A collective of bibliophiles talking about books. Book Fox (vulpes libris): small bibliovorous mammal of overactive imagination and uncommonly large bookshop expenses. Habitat: anywhere the rustle of pages can be heard.
Netsuke have always intrigued me – or the idea of them, as I’d never get close to them without a pane of glass between me and them – they are far too precious and valuable, even though they are made to be appreciated by touch as well as sight. The potter (gosh, I’ve just realised – another one!) Edmund de Waal inherited a collection of 264 of them, and this inheritance unlocked an amazing family history, that crossed Europe and intersected with the history of the 19th and 20th centuries.
A netsuke is a tiny piece of intricate carving, an essential if minute component of Japanese formal dress until the end of the 19th century. It is a toggle on a cord, that attaches a small bag to the belt around a kimono. From the 18th century, the fashion was for these little utilitarian items to be wonderfully carved, out of ivory or boxwood mainly but other woods too. They are meant to be a tiny piece of tactile and visual pleasure. The carvings can be of animals, or people, or familiar objects, but always with a twist – they are exciting, full of movement and energy, or funny, or sly, or mischievous, or saucy. They are precious, and sought after, and immensely vulnerable – yet these survived.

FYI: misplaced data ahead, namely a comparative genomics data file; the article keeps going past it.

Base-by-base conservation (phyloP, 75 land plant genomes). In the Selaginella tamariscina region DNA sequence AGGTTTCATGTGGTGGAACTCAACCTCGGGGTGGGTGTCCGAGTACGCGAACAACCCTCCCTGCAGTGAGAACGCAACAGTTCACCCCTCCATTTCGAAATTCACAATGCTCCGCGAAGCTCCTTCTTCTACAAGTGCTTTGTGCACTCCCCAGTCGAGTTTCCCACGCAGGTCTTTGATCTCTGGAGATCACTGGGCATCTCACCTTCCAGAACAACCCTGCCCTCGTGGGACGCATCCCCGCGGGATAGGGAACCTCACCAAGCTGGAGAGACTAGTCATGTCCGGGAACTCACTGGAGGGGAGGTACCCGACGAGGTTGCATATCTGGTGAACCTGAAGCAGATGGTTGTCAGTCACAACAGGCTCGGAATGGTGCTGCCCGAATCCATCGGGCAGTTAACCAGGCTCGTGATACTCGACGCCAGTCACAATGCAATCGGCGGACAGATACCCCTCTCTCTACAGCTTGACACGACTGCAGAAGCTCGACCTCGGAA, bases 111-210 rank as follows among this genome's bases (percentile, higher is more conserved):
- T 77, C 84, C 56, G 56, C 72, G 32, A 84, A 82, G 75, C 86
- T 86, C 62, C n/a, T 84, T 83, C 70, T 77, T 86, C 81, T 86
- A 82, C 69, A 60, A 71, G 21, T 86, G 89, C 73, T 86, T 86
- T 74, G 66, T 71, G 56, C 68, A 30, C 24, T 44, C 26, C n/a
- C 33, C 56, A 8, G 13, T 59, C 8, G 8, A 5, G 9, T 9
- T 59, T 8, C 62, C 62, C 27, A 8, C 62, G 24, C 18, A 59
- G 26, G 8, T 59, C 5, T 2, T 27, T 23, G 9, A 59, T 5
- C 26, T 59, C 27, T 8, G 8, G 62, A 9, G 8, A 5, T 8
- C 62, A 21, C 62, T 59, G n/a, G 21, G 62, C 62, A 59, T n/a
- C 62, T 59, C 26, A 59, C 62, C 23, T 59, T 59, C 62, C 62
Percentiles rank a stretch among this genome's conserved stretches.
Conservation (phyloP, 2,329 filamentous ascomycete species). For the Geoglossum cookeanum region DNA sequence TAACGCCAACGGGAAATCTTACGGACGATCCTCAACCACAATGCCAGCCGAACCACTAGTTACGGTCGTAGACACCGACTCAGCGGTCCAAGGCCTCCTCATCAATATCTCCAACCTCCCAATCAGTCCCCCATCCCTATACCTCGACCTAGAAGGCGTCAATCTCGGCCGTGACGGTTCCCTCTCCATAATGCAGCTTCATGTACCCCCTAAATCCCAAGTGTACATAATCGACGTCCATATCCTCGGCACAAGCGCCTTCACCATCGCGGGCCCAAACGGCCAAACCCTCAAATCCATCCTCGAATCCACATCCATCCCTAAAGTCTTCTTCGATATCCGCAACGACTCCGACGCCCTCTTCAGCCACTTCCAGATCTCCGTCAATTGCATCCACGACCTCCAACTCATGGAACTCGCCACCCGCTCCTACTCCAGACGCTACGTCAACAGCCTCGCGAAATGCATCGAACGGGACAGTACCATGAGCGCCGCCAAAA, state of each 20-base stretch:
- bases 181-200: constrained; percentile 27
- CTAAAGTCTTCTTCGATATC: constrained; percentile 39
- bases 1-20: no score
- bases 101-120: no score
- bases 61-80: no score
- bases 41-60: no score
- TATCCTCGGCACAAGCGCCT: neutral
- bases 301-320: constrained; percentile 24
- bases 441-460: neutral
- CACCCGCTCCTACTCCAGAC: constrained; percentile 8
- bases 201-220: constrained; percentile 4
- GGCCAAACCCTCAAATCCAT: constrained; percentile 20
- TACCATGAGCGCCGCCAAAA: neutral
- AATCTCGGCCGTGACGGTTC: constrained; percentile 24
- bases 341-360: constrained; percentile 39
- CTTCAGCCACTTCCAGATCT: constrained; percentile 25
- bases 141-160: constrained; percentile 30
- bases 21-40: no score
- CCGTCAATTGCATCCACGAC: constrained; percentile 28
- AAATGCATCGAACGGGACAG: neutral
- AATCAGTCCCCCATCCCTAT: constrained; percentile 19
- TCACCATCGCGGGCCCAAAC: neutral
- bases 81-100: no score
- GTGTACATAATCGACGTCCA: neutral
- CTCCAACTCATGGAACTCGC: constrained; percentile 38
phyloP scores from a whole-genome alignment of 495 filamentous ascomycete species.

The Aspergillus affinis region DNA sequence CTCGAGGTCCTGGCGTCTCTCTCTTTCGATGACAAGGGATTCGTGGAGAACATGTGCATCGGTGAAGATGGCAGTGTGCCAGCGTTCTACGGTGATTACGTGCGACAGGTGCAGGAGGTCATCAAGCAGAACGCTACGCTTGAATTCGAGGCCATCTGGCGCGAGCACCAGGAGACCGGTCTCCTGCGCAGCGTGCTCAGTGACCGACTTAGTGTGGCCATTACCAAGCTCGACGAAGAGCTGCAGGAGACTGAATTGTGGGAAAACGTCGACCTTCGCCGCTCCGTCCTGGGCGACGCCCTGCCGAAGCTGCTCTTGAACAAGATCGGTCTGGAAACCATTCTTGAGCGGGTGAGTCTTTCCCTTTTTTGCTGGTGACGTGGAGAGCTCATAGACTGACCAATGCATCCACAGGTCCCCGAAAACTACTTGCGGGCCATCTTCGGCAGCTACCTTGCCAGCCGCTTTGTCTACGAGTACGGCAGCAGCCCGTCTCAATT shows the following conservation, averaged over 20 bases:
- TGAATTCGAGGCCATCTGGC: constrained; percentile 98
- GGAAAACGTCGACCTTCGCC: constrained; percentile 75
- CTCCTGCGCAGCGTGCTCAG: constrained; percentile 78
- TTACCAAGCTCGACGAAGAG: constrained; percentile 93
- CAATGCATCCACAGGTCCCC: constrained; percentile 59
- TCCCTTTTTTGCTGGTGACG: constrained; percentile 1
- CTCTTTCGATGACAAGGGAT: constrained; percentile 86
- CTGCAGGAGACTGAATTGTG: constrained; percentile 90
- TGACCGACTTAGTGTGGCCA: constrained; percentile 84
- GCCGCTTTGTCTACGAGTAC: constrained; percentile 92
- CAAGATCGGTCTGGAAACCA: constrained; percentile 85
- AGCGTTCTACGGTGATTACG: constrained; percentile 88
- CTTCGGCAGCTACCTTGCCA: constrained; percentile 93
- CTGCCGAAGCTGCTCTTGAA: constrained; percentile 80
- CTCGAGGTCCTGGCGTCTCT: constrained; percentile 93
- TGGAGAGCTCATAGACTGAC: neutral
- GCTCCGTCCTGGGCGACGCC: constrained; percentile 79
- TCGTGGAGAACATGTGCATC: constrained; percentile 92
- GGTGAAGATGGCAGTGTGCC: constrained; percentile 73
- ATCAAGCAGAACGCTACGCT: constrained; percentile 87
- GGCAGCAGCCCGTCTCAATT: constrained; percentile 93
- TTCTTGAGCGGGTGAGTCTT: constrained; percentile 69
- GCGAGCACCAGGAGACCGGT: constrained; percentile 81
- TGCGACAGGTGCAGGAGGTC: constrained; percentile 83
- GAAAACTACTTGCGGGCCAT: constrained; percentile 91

Edmund de Waal grew up aware of the existence of this collection, and the family legend of its survival, even though the great European family that possessed it finally dispersed in the catastrophe of the Anschluss in 1938. He is a potter apprenticed in the tradition of Bernard Leach, and educated in the Japanese pottery villages that inspired Leach. In Japan, he spends time with his great-uncle Iggie, who has made his home there, by way of Vienna and the USA, and by a wild coincidence taken the netsuke back home. From Iggie, he gathers shreds of the netsuke collection’s journey through time and space, crafts it into what he calls a ‘smooth’ and ‘thin’ perfectly shaped anecdote; then, dissatisfied with that, he decides to find out as much as he can about the family that guarded the netsuke for so long.